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Monday, May 23, 2011

Tips on Tenancy Deposit Dispute 43: Quiet Enjoyment

Tip 43: Quiet Enjoyment
I include this because it is regularly raised by tenants as part of their defence in deposit protection disputes.
The right to quiet enjoyment is a covenant implied into every residential tenancy agreement. It does not mean that the tenant has a right to peace and quiet, as I have heard some tenants argue.
Quiet enjoyment, in this context, means that the tenant can regard the property as their home, and the landlord is not permitted to bother the tenant unnecessarily. In particular, the landlord is required to give at least 24 hours written notice if they need to enter the property, for example to carry out some repair work or for an interim inspection.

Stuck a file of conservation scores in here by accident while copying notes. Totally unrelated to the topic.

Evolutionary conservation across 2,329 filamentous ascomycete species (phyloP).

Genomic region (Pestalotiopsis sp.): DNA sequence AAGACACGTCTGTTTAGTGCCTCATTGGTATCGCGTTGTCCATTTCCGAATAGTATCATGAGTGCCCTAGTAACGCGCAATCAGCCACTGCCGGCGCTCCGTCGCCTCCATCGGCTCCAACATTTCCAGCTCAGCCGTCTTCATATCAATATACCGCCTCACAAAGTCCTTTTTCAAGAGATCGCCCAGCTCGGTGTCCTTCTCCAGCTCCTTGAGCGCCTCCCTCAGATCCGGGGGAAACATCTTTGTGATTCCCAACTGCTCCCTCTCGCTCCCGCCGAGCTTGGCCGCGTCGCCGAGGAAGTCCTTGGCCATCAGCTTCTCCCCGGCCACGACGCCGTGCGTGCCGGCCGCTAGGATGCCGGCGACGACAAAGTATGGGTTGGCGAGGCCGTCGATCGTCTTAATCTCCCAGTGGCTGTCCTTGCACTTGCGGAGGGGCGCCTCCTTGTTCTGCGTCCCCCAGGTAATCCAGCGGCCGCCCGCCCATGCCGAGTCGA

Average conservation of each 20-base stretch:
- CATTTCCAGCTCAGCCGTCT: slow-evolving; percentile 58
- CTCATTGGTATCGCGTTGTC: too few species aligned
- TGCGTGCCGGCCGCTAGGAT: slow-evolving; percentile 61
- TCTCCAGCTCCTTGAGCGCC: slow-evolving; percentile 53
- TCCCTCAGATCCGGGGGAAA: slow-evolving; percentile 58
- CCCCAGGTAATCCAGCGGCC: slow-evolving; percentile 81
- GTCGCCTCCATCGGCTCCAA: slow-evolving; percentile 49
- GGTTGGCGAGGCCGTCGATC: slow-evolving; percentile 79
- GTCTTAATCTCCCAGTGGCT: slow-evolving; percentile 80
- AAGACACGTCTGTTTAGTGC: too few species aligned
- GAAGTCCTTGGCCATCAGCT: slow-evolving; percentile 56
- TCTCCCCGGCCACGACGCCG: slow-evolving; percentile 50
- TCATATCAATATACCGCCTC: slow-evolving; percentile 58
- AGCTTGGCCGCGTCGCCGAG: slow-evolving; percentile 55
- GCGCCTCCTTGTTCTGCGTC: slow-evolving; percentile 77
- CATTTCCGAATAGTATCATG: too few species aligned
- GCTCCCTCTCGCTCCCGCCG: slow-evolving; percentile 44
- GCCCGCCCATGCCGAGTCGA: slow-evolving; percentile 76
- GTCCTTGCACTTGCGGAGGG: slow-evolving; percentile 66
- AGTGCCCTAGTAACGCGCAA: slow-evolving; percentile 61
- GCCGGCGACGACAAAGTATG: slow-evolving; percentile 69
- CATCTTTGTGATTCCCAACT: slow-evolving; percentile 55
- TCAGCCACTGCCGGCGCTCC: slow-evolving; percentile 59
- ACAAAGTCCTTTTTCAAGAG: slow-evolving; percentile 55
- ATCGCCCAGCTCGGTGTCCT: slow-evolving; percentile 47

There are exceptions, for example where emergency repairs are necessary for safety reasons, when the landlord may re-enter without notice, but other unauthorised entry is likely to infringe the tenant’s rights and may be viewed as something akin to harassment, even if you think it is justified. A good rule of thumb is never to turn up unannounced. Walking in on a student tenant in the shower never looks good in front of a judge.
Tom Derrett is the Principal of Deposit Claim, an ex-adjudicator and an expert on the Deposit Protection Schemes. Tom helps landlords to claim money through the deposit protection schemes. 

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